Horses are known for their intense beauty and lively—if not unpredictable—spirit. It’s no easy feat to train a horse, let alone photograph them. Wiebke Haas is one photographer who has mastered this impressive art. Since 2011, she’s captured their strength, grace, and most notably, their senses of humor. Her unforgettable horse photos feature a variety of stunning equines who let their long hair fly in a way that’s both glamorous and so silly they’re sure to make you smile.
Haas’ foray into this unique style of photography was serendipitous. During a photoshoot with a Haflinger stallion named Mozart, she “recognized his whirling mane” and wanted to draw attention to it. “By tickling his ears,” she tells us in an email, “he shook his head in this brilliant way.” After that, her passion for these expressive and intense images was born. In an ongoing series called Horsestyle, Haas combines her equine training skills with technical photographic precision. The results pay homage to how incredible these creatures look and the nuances in their individual personalities.
We were honored to speak with Haas about Horsestyle. Scroll down to read the entire interview.
Wiebke Haas captures the beauty and charm of horses in her amusing animal portraits. We asked Haas about her images of horses in an exclusive interview. Scroll down to see what she has to say.
What is the process to photographing these horses? What is your studio setup like?
First, I’m testing the shaking skills of the horse. For this project, we need models which have a long and fluffy mane but can also move their head with an intense expression. If the horse is suitable for this project, I set up my mobile studio at the horses barn. Every one of my fluffy models first gets to know the black background blanket, the lamps, the soft boxes, and the sounds of the flashes when releasing. They relax really fast when you comfort them by soft voice, gentle touches, and goodies. Then we set up the horse straight forward to my camera. Normally I work with one key light and one or two side and back lights. It depends on the coat color. The darker the horse, the more light I need.
What was your experience with horses prior to starting Horsestyle?
When people ask me why I’m photographing horses I usually respond with, “Because I adore their beauty and magnificent grace!” I’m fascinated by their power and expression. For me, horses are one of the most aesthetic animals in the world. That’s what I’m normally focused at during a photo session.
The horses’ hair is one of the most striking parts of your photographs. How do you get it to look so fabulous? They look like super models!
It’s all about the shaking movement of the horse. Some of the horses already were trained by their owners to shake their heads. Other horses just needed a little tickle in the ears. The most difficult part was to keep the horses straight to the camera. Most times, they wanted to move their head to the side or downward. A good handling and horse goodies were highest priority. I focused on a great face and a harmonic choreography of the mane. In some cases, I used Photoshop to combine more hair areas into one picture.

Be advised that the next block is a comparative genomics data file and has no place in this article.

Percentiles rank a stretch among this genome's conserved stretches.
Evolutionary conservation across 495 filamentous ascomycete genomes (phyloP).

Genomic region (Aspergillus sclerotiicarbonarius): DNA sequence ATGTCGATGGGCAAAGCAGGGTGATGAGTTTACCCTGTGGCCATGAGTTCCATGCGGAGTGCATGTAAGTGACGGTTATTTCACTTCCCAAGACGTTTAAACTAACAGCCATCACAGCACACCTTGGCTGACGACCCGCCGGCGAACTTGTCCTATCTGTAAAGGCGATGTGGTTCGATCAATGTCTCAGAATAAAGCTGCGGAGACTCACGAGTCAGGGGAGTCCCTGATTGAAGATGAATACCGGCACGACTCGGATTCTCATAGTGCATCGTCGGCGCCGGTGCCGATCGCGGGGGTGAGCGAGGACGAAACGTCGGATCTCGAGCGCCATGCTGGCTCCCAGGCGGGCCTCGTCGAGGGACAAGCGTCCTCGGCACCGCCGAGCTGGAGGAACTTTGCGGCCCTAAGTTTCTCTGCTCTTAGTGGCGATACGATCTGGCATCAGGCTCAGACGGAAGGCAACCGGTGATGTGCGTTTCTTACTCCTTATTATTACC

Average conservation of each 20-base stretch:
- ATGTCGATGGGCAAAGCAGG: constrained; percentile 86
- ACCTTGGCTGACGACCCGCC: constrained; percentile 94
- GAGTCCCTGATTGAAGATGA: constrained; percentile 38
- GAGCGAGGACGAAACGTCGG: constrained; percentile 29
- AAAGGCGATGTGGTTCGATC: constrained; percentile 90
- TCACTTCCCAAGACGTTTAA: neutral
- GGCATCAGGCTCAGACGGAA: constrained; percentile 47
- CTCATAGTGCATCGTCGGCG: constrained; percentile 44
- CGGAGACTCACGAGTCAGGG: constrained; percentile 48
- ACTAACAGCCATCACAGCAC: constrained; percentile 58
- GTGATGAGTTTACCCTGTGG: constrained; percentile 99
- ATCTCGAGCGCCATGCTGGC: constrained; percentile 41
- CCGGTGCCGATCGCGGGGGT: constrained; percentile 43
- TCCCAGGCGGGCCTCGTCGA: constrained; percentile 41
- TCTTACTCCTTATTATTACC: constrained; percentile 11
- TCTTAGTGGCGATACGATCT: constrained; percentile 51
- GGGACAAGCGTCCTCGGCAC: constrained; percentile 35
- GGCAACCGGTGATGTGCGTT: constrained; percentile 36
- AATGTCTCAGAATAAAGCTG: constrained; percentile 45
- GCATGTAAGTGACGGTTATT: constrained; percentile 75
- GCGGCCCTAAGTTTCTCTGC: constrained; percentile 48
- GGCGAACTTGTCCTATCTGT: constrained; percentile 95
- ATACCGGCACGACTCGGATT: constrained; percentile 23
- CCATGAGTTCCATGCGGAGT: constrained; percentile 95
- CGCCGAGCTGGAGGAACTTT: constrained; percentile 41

Working with animals can be unpredictable. Is there a time when a “happy accident” resulted in a photo you absolutely loved?
Normally my images are very well planned. In the studio, we are not very flexible because everything has to happen in the perfect light spot. But sometimes I recognize a great expression or movement of the horse, so I focus more on what the horse really can do by itself instead of trying to push it into another pose. I’ve got one picture where one of my lamps didn’t released but the horse was in a great position so I got a fantastic and not planned low key shot of it.
When did you realize that horses can be so funny? What was the inspiration for you to “humanize” them in this way?
It’s my greatest passion to tease out nearly human expressions of my horse models. In 2011, I took the first image of the photo series Horsestyle. It shows the beautiful Haflinger stallion, Mozart. During the photo session, I recognized his whirling mane and wanted to draw attention to it. By tickling his ears, he shook his head in this brilliant way. I then realized that horses can look darn funny too! Fortunately, they are absolutely not vain and always up for funny things. Because of their cleverness, they learn really fast that shaking the head results into compliments and goodies.
What is the most memorable horse you’ve worked with so far?
Mozart is definitely one of them. Nowadays, he’s like a mascot for my photography because of his popularity. But I can remember every of my photo models. I put a lot of of trust into horses and it’s always a heartwarming moment when they bring out their best expressions in the studio—like they would know what we are doing there.
What camera and equipment do you use to capture such striking, sharp portraits?
I’m using a Canon 1Dx and Hensel studio lights. Hensel is a German company which has been supporting my work for the last years. You can see a technical development through the series. I first started with slow speed but powerful flash lights. This year, I had the chance to work with the fastest compact flash lights in the world by Hensel. Getting every single hair really sharp was no problem anymore.
What are some other animals you would like to work with, but haven’t had the chance yet?
Wild animals, definitely. I’d love to have elephants, tigers or pandas in my studio.
My Modern Met granted permission to use photos by Wiebke Haas.
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